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Skin Problems & Treatments Health Center

Medical Reference Related to Skin Problems & Treatments

  1. Strawberry Hemangiomas

    Strawberry hemangiomas (also called strawberry mark, nevus vascularis, capillary hemangioma, hemangioma simplex) may appear anywhere on the body, but are most common on the face, scalp, back, or chest.

  2. Systemic Lupus Erythematosus

    Systemic lupus erythematosus. Image illustrates cutaneous involvement of systemic lupus erythematosus (SLE) in the classic butterfly pattern on the face. This macular and intensely erythematous eruption is frequently aggravated by sun exposure and may flare with other symptoms of systemic disease.

  3. Trachyonychia

    Trachyonychia (twenty nail dystrophy of childhood). Any skin disease that affects the nail matrix may result in an abnormal nail plate. There are children, though, who only manifest dystrophy of the nail without any other cutaneous lesions, a condition that has been termed twenty nail dystrophy of childhood. The nails have a rough, sandpaper-like quality as well as longitudinal ridging and occasional splitting at the distal nail edge. Similar nail changes can be seen in lichen planus and alopecia areata. In many patients the condition spontaneously regresses.

  4. Salmon Patches

    Salmon patches (also called stork bites) appear on 30%-50% of newborn babies. These marks are small blood vessels (capillaries) that are visible through the skin.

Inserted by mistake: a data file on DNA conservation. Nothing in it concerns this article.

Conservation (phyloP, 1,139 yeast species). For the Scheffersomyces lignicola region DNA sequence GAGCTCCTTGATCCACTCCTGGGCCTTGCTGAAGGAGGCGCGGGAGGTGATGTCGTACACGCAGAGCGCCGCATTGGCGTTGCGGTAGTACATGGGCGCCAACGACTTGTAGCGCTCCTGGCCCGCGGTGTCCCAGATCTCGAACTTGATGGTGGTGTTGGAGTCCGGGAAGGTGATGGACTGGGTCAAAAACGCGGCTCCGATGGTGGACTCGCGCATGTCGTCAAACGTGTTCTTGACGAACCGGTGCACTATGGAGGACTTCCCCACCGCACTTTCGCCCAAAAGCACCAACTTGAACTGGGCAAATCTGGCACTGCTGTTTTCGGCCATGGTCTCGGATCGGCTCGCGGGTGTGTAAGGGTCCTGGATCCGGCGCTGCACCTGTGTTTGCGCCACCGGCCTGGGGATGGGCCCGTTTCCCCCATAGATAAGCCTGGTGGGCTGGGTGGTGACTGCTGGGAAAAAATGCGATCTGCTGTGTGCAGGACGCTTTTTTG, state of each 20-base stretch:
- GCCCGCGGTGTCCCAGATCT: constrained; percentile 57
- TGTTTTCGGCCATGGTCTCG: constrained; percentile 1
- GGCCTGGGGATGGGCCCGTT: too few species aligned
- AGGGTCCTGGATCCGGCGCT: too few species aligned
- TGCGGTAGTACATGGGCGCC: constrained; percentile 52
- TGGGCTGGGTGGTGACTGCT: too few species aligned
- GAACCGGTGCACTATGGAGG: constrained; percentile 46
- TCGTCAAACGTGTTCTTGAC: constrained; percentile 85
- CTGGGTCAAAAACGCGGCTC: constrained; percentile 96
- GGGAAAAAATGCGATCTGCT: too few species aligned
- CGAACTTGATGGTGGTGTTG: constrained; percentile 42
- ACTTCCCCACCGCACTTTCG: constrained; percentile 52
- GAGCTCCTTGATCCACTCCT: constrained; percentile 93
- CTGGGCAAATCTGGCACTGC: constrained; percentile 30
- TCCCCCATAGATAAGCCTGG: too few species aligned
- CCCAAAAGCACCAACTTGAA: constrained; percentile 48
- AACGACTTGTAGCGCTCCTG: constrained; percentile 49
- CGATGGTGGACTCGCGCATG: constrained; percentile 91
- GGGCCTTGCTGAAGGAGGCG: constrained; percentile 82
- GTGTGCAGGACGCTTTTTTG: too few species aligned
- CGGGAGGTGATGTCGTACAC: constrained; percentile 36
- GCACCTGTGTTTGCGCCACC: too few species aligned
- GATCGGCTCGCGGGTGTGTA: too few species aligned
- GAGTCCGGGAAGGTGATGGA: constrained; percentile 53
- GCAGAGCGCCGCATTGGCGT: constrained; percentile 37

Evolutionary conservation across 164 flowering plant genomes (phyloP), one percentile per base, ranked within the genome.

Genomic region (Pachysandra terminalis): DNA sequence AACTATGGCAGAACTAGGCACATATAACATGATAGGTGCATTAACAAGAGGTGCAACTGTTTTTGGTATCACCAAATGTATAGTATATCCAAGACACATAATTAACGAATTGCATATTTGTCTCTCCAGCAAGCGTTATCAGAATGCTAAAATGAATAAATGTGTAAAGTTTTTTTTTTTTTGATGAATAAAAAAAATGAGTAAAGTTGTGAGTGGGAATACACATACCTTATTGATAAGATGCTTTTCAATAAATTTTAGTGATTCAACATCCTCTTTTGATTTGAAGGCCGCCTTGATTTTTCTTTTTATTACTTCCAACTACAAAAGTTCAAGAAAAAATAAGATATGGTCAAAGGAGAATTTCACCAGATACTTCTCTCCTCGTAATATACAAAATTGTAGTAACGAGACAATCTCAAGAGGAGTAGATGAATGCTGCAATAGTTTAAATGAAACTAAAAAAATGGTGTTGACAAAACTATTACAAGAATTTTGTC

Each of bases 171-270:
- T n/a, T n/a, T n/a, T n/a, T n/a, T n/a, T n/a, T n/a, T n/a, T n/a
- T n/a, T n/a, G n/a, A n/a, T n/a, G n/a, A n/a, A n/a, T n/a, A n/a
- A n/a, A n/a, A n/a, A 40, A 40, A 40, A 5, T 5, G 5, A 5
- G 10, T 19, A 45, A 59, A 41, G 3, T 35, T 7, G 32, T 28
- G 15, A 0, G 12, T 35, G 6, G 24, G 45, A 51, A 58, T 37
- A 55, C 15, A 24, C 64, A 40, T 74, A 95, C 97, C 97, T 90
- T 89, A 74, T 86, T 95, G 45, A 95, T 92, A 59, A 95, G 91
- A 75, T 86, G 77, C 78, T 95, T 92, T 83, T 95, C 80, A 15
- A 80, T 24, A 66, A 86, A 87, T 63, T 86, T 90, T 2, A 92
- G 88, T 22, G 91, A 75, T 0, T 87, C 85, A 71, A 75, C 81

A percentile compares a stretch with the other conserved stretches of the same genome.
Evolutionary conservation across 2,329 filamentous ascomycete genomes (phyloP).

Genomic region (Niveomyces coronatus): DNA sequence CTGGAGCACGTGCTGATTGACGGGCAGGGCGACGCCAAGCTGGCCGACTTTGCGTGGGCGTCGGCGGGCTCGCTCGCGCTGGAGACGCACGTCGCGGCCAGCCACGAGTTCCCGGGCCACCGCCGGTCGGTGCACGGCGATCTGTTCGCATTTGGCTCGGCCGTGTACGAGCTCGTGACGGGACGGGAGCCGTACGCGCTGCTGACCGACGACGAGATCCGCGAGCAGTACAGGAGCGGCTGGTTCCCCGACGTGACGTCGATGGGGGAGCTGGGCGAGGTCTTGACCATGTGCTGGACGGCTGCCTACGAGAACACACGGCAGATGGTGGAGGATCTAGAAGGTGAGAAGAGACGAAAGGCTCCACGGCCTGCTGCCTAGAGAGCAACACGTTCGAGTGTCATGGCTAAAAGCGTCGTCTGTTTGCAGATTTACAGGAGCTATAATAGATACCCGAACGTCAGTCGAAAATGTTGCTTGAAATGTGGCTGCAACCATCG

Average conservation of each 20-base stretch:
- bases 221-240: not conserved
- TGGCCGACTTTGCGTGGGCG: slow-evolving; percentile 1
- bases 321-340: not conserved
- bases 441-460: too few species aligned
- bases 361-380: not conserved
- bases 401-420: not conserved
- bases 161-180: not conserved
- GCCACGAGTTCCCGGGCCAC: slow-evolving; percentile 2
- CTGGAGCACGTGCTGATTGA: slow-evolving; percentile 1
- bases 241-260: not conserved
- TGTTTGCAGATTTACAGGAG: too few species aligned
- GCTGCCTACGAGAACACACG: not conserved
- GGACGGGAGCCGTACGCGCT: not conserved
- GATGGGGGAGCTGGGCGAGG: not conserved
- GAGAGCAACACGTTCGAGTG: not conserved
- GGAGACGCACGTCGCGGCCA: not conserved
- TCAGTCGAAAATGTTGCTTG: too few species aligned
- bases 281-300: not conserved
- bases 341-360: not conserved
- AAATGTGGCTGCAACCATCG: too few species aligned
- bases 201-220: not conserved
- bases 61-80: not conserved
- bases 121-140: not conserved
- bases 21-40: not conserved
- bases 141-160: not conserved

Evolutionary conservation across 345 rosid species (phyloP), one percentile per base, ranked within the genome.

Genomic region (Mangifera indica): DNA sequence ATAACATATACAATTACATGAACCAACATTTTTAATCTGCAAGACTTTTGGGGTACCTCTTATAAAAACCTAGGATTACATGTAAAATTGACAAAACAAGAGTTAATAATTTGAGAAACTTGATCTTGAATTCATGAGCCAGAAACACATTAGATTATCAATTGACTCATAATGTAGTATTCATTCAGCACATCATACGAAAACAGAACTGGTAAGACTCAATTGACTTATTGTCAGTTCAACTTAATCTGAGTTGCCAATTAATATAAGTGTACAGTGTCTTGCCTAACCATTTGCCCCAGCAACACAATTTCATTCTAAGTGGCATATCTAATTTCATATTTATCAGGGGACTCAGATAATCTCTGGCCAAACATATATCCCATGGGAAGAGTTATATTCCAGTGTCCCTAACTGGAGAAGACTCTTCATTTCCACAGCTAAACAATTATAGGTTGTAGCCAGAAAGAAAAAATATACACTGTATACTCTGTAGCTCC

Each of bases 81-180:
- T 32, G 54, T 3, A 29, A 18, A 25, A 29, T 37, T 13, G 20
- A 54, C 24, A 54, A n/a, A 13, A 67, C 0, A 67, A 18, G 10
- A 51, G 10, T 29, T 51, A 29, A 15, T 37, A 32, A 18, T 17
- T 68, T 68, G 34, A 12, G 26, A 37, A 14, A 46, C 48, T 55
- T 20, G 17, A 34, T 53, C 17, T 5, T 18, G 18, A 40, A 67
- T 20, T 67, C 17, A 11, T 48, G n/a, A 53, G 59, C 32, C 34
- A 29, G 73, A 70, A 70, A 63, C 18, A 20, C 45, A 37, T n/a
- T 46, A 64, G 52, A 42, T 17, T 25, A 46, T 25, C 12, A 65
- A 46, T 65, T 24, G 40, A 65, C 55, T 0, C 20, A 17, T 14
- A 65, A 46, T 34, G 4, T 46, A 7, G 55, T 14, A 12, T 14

5. Skin Tags

    A skin tag is a small flap of tissue that hangs off the skin by a connecting stalk. Skin tags are not dangerous.

  6. Seborrheic Keratosis

    Seborrheic keratoses are noncancerous (benign) skin growths that some people develop as they age. They often appear on the back or chest, but can occur on any part of the body.

  7. Transient Neonatal Pustular Melanosis

    Transient neonatal pustular melanosis. This is a benign neonatal dermatosis that is most common among African- American infants. The original lesion is a vesiculopustule, which may be present at birth. This small blister quickly ruptures and leaves a typical collarette of superficial scale processes. Tzanck smear of a pustule of erythema toxicum neonatorum will reveal numerous eosinophils but no multinucleated giant cells or bacteria. Occasionally, peripheral eosinophilia is also present. The cause of this condition is not known, and it resolves spontaneously within 10 days. No treatment is required.

  8. Seabather's Itch

    Seabather's itch. Erythematous papules on the unexposed areas of a swimmer.

  9. Warts

    After acne, warts are the most common dermatological complaint. Three out of four people will develop a wart (verruca vulgaris) at some time in their lives.

  10. Tuberous Sclerosis (Adenoma Sebaceum)

    Tuberous sclerosis, adenoma sebaceum. Small erythematous papules on the nose and cheeks of a child representing angiofibromata.

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